£13m Butetown, Cardiff regeneration shops open
Cardiff's newest shopping street opens later but without the fanfare reserved for more prestigious city centre developments.
This row of retail units is the cornerstone of an £13m regeneration of one Cardiff's most deprived areas.
It forms one edge of the Loudoun Square development in Butetown, replacing a 1960s-era shopping precinct and flats.
A health and community centre will open next year and 61 affordable homes the year after.
It is investment some local people say is long overdue as the area - once known as Tiger Bay - has been transformed by development of the city's waterfront area.
One of the UK's first multicultural communities, it can still boast hearing 48 languages spoken on its streets, according to Naveed Rahman, chair of the retail forum, whose father started the family chip shop in 1974.
"This was the heart of Tiger Bay, Loudoun Square. Shirley Bassey, Ryan Giggs' father, they came from here.
"It has changed a lot since then but our shops hadn't. They weren't very good."
Mr Rahman was putting the finishing touches to his new chippy, one of the 11 stores opening in the regeneration.
For more than a year, shopkeepers traded from temporary premises round the corner while this block was built.
One of the most recent ethnic influxes into the area were Somali refugees, mainly women and children, in the early 1990s.
They added to the Yemeni and West Indian communities already there as a result of the area's history as a docklands, he said.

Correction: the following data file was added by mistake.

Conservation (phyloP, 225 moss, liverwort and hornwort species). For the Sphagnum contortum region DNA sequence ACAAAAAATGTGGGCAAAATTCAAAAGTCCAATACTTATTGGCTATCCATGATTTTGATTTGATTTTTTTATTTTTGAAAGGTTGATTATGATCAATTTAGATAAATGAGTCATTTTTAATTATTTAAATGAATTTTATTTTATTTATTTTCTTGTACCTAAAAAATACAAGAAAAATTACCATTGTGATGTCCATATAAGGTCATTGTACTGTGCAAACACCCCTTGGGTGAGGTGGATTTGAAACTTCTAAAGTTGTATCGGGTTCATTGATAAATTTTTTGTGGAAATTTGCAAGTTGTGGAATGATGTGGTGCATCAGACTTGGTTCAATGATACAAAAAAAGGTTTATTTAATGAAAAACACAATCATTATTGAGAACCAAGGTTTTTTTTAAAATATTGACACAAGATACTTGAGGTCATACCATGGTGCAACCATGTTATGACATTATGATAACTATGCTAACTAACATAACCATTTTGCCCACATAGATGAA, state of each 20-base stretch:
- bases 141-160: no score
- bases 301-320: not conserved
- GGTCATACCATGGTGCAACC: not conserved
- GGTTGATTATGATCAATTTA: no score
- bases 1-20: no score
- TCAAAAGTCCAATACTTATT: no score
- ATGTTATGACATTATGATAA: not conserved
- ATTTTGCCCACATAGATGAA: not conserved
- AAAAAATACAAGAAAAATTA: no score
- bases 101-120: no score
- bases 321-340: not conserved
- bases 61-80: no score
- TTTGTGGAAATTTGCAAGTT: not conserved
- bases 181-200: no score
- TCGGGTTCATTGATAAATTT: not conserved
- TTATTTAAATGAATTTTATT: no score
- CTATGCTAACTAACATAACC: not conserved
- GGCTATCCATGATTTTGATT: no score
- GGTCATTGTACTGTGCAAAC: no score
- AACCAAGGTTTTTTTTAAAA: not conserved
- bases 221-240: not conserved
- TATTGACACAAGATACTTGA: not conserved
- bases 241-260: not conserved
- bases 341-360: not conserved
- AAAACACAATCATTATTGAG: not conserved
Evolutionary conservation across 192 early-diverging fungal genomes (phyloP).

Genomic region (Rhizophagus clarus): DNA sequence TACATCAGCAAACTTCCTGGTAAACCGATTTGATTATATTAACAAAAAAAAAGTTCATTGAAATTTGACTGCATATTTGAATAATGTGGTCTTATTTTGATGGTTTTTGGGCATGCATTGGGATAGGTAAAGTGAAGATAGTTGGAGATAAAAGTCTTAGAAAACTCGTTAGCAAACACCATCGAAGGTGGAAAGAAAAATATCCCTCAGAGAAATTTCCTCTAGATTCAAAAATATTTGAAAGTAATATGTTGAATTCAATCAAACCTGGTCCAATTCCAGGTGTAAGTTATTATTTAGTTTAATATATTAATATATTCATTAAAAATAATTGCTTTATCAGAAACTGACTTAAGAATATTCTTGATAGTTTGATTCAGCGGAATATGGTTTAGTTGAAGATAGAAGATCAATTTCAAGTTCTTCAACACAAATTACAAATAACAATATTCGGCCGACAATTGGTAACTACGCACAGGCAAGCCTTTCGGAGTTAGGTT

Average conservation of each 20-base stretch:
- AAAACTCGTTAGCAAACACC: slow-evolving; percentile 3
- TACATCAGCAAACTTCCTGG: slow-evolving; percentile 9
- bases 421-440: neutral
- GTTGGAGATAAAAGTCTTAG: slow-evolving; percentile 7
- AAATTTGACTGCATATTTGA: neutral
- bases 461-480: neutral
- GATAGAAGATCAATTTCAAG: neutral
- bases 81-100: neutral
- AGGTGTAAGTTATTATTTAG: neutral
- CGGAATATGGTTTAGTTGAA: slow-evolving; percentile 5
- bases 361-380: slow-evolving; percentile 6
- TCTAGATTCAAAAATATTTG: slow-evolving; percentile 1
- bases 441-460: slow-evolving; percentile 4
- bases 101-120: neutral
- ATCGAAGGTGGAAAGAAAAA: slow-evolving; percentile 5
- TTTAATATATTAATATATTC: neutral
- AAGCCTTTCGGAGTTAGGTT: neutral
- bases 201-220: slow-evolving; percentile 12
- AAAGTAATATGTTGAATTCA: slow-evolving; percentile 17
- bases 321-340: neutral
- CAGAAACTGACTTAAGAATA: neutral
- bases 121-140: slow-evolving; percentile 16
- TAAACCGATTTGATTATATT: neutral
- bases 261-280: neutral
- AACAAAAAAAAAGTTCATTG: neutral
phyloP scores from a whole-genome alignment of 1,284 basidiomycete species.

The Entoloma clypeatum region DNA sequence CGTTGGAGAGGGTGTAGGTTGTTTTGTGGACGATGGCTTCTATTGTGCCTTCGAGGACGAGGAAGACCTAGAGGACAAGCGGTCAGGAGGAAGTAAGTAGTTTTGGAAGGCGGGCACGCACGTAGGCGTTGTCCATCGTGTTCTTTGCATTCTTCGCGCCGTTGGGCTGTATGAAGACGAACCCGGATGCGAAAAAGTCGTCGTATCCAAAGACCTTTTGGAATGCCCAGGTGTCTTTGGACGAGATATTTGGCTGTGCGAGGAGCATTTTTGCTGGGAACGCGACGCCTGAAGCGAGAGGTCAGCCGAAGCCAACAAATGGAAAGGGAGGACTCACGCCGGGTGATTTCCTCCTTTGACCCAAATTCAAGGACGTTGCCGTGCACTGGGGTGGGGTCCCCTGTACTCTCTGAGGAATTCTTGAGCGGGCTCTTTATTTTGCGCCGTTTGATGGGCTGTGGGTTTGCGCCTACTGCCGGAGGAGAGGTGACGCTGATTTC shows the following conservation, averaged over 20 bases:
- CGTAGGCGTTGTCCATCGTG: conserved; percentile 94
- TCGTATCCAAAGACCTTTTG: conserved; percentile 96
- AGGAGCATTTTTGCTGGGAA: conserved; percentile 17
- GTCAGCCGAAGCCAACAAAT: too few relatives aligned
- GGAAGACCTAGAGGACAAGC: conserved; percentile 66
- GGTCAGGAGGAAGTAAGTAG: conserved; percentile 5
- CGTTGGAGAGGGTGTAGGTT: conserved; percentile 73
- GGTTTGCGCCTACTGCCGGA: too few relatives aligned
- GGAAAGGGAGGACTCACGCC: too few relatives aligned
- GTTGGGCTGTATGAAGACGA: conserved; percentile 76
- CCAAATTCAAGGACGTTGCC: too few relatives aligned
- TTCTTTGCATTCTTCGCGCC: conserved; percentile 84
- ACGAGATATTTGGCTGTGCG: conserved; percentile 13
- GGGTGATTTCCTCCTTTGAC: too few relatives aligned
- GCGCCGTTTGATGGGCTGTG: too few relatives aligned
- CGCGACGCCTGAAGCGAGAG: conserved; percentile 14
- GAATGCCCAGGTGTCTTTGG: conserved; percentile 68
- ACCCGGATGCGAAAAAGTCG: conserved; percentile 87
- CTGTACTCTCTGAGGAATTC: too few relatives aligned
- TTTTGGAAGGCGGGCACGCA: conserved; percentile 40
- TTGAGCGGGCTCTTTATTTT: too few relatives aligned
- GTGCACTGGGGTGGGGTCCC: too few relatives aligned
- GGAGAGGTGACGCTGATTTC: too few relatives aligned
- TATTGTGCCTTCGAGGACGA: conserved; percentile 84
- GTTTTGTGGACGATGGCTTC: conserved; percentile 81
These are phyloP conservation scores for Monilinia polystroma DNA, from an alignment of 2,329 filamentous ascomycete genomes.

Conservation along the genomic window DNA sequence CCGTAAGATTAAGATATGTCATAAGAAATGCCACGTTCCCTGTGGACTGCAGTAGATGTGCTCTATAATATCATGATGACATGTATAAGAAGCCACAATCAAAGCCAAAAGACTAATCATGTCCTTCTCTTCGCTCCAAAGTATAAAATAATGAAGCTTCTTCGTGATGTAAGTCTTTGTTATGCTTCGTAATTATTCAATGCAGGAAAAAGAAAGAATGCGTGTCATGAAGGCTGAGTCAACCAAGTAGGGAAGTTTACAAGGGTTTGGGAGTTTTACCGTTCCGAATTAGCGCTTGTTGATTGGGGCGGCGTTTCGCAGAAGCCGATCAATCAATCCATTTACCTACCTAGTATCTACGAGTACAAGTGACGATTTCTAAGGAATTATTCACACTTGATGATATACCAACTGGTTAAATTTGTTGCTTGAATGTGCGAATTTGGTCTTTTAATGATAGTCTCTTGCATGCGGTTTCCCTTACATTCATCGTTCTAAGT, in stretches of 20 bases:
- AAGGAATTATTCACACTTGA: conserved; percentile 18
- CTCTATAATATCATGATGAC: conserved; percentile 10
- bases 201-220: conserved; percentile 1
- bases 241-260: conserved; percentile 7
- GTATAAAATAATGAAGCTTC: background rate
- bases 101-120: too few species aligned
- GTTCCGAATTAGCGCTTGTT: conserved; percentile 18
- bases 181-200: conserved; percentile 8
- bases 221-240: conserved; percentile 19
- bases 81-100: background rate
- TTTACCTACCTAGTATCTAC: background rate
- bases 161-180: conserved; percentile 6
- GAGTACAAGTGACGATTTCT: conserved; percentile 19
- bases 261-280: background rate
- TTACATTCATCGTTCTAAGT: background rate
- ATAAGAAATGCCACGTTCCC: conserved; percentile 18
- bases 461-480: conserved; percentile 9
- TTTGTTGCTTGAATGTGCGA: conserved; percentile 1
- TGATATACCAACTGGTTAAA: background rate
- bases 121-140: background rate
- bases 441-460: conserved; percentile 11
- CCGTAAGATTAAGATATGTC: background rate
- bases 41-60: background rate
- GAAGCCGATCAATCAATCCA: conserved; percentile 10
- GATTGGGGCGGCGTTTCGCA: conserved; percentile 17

Since then, according to Christine Read, business manager at the Butetown health centre, thousands more people have moved with the development of the modern Cardiff Bay.
Unfit for purpose
The blocks of flats down and around the city's waterfront have brought some of the city's more affluent residents cheek by jowl with some of its least affluent, she said.
When she started in 1997 at one of the three GP practices at the centre, there were 100 patients on the books. Now there are 4,500.
It is one of the reasons the 1960s-built building is, like the shops that were next door, considered unfit for purpose.
A replacement health centre is due to open in March. Ms Read said she cannot wait for modern facilities to treat the medical needs of the area.
"There is a place out there," she says, pointing to the corridor outside the tiny office we crammed into, "for leaving your pram. When do you see people pushing prams? Things have moved on."
Two of the three surgeries are moving to the new health centre.
"It will be nice for the doctors to have their own rooms," she adds, "rather than having to 'hot seat'. The need is there."
One of her doctors describes the variety of the patient list as stretching "from the hostel to the penthouse", she adds.
The regeneration work is a joint project between Cardiff Community Housing Association (CCHA) Cardiff council and Cardiff and Vale University Health Board.
It includes a cafe where amateur boxer Yassin Essa, 34, stopped for food while visiting his family from London, where he now lives.
He said: "It's a deprived area but it's been stereotyped. We like to accept people for what they are."
Serving at the counter was Idris Mohamed, 28, who arrived in Wales aged three, as a refugee from Somalia.
He was minding the shop while his father was away. We talked about how Idris is a name familiar to Islam as well as to Wales. He is in favour of the new look to the street.
He said: "People are scared of change. But I think it's a good thing."